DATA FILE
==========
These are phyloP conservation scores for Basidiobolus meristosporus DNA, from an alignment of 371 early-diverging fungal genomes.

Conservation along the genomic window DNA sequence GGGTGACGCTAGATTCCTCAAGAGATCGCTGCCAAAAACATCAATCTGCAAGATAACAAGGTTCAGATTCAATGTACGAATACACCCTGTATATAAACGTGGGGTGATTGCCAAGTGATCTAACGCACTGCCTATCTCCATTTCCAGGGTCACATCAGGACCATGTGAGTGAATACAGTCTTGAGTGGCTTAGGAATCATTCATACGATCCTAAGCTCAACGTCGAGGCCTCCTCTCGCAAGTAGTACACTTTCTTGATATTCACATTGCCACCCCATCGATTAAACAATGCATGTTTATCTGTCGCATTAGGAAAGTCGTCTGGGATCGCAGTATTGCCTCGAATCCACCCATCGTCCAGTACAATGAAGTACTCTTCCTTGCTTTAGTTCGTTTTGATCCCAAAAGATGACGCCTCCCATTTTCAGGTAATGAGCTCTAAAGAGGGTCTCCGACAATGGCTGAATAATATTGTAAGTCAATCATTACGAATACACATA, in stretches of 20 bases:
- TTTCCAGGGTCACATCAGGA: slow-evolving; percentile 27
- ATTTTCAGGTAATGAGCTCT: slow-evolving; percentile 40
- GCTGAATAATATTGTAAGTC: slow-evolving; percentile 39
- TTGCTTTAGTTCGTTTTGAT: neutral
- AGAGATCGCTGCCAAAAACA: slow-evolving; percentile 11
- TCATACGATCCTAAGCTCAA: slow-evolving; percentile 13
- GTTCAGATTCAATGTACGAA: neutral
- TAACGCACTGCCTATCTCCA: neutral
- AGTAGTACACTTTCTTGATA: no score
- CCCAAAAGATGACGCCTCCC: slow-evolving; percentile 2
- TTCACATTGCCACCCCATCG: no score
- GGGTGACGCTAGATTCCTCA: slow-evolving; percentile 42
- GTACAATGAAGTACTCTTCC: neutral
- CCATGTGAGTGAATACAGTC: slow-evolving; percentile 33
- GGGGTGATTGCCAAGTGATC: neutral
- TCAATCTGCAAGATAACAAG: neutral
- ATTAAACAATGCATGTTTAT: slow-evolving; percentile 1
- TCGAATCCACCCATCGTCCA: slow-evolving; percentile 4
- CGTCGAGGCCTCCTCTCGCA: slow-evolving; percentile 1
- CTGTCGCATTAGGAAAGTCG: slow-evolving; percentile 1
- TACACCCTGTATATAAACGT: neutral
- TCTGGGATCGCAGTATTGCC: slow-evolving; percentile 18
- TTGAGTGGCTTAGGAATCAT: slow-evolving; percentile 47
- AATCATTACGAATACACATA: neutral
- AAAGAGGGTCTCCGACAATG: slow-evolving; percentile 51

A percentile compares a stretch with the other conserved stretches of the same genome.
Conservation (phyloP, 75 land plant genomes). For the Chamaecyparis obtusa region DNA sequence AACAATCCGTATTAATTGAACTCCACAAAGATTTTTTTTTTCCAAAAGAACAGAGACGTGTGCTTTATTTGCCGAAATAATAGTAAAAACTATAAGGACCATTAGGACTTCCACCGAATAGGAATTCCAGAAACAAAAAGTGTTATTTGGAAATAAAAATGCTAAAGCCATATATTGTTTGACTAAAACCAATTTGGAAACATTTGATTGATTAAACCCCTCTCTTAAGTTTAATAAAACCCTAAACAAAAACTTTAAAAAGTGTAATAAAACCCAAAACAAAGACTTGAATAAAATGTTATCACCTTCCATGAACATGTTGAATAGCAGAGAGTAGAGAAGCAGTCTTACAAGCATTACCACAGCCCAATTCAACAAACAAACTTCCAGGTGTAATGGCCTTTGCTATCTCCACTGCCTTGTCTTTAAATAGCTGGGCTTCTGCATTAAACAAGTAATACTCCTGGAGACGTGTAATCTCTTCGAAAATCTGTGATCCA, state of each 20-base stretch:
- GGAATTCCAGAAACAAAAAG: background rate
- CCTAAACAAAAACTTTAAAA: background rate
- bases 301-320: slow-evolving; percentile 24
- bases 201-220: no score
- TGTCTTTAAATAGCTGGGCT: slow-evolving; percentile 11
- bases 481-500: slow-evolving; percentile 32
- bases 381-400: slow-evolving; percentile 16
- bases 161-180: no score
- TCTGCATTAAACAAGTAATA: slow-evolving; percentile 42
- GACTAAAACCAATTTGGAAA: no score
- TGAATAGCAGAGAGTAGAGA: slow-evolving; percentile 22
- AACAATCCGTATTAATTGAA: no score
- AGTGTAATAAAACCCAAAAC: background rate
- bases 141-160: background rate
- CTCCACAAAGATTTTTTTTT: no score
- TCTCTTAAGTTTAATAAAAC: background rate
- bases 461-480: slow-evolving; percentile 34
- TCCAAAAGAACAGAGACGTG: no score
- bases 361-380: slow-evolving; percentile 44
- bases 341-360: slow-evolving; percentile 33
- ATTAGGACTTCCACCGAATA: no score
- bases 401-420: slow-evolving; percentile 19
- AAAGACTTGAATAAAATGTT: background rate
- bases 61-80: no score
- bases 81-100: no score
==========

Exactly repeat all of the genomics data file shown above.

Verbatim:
These are phyloP conservation scores for Basidiobolus meristosporus DNA, from an alignment of 371 early-diverging fungal genomes.

Conservation along the genomic window DNA sequence GGGTGACGCTAGATTCCTCAAGAGATCGCTGCCAAAAACATCAATCTGCAAGATAACAAGGTTCAGATTCAATGTACGAATACACCCTGTATATAAACGTGGGGTGATTGCCAAGTGATCTAACGCACTGCCTATCTCCATTTCCAGGGTCACATCAGGACCATGTGAGTGAATACAGTCTTGAGTGGCTTAGGAATCATTCATACGATCCTAAGCTCAACGTCGAGGCCTCCTCTCGCAAGTAGTACACTTTCTTGATATTCACATTGCCACCCCATCGATTAAACAATGCATGTTTATCTGTCGCATTAGGAAAGTCGTCTGGGATCGCAGTATTGCCTCGAATCCACCCATCGTCCAGTACAATGAAGTACTCTTCCTTGCTTTAGTTCGTTTTGATCCCAAAAGATGACGCCTCCCATTTTCAGGTAATGAGCTCTAAAGAGGGTCTCCGACAATGGCTGAATAATATTGTAAGTCAATCATTACGAATACACATA, in stretches of 20 bases:
- TTTCCAGGGTCACATCAGGA: slow-evolving; percentile 27
- ATTTTCAGGTAATGAGCTCT: slow-evolving; percentile 40
- GCTGAATAATATTGTAAGTC: slow-evolving; percentile 39
- TTGCTTTAGTTCGTTTTGAT: neutral
- AGAGATCGCTGCCAAAAACA: slow-evolving; percentile 11
- TCATACGATCCTAAGCTCAA: slow-evolving; percentile 13
- GTTCAGATTCAATGTACGAA: neutral
- TAACGCACTGCCTATCTCCA: neutral
- AGTAGTACACTTTCTTGATA: no score
- CCCAAAAGATGACGCCTCCC: slow-evolving; percentile 2
- TTCACATTGCCACCCCATCG: no score
- GGGTGACGCTAGATTCCTCA: slow-evolving; percentile 42
- GTACAATGAAGTACTCTTCC: neutral
- CCATGTGAGTGAATACAGTC: slow-evolving; percentile 33
- GGGGTGATTGCCAAGTGATC: neutral
- TCAATCTGCAAGATAACAAG: neutral
- ATTAAACAATGCATGTTTAT: slow-evolving; percentile 1
- TCGAATCCACCCATCGTCCA: slow-evolving; percentile 4
- CGTCGAGGCCTCCTCTCGCA: slow-evolving; percentile 1
- CTGTCGCATTAGGAAAGTCG: slow-evolving; percentile 1
- TACACCCTGTATATAAACGT: neutral
- TCTGGGATCGCAGTATTGCC: slow-evolving; percentile 18
- TTGAGTGGCTTAGGAATCAT: slow-evolving; percentile 47
- AATCATTACGAATACACATA: neutral
- AAAGAGGGTCTCCGACAATG: slow-evolving; percentile 51

A percentile compares a stretch with the other conserved stretches of the same genome.
Conservation (phyloP, 75 land plant genomes). For the Chamaecyparis obtusa region DNA sequence AACAATCCGTATTAATTGAACTCCACAAAGATTTTTTTTTTCCAAAAGAACAGAGACGTGTGCTTTATTTGCCGAAATAATAGTAAAAACTATAAGGACCATTAGGACTTCCACCGAATAGGAATTCCAGAAACAAAAAGTGTTATTTGGAAATAAAAATGCTAAAGCCATATATTGTTTGACTAAAACCAATTTGGAAACATTTGATTGATTAAACCCCTCTCTTAAGTTTAATAAAACCCTAAACAAAAACTTTAAAAAGTGTAATAAAACCCAAAACAAAGACTTGAATAAAATGTTATCACCTTCCATGAACATGTTGAATAGCAGAGAGTAGAGAAGCAGTCTTACAAGCATTACCACAGCCCAATTCAACAAACAAACTTCCAGGTGTAATGGCCTTTGCTATCTCCACTGCCTTGTCTTTAAATAGCTGGGCTTCTGCATTAAACAAGTAATACTCCTGGAGACGTGTAATCTCTTCGAAAATCTGTGATCCA, state of each 20-base stretch:
- GGAATTCCAGAAACAAAAAG: background rate
- CCTAAACAAAAACTTTAAAA: background rate
- bases 301-320: slow-evolving; percentile 24
- bases 201-220: no score
- TGTCTTTAAATAGCTGGGCT: slow-evolving; percentile 11
- bases 481-500: slow-evolving; percentile 32
- bases 381-400: slow-evolving; percentile 16
- bases 161-180: no score
- TCTGCATTAAACAAGTAATA: slow-evolving; percentile 42
- GACTAAAACCAATTTGGAAA: no score
- TGAATAGCAGAGAGTAGAGA: slow-evolving; percentile 22
- AACAATCCGTATTAATTGAA: no score
- AGTGTAATAAAACCCAAAAC: background rate
- bases 141-160: background rate
- CTCCACAAAGATTTTTTTTT: no score
- TCTCTTAAGTTTAATAAAAC: background rate
- bases 461-480: slow-evolving; percentile 34
- TCCAAAAGAACAGAGACGTG: no score
- bases 361-380: slow-evolving; percentile 44
- bases 341-360: slow-evolving; percentile 33
- ATTAGGACTTCCACCGAATA: no score
- bases 401-420: slow-evolving; percentile 19
- AAAGACTTGAATAAAATGTT: background rate
- bases 61-80: no score
- bases 81-100: no score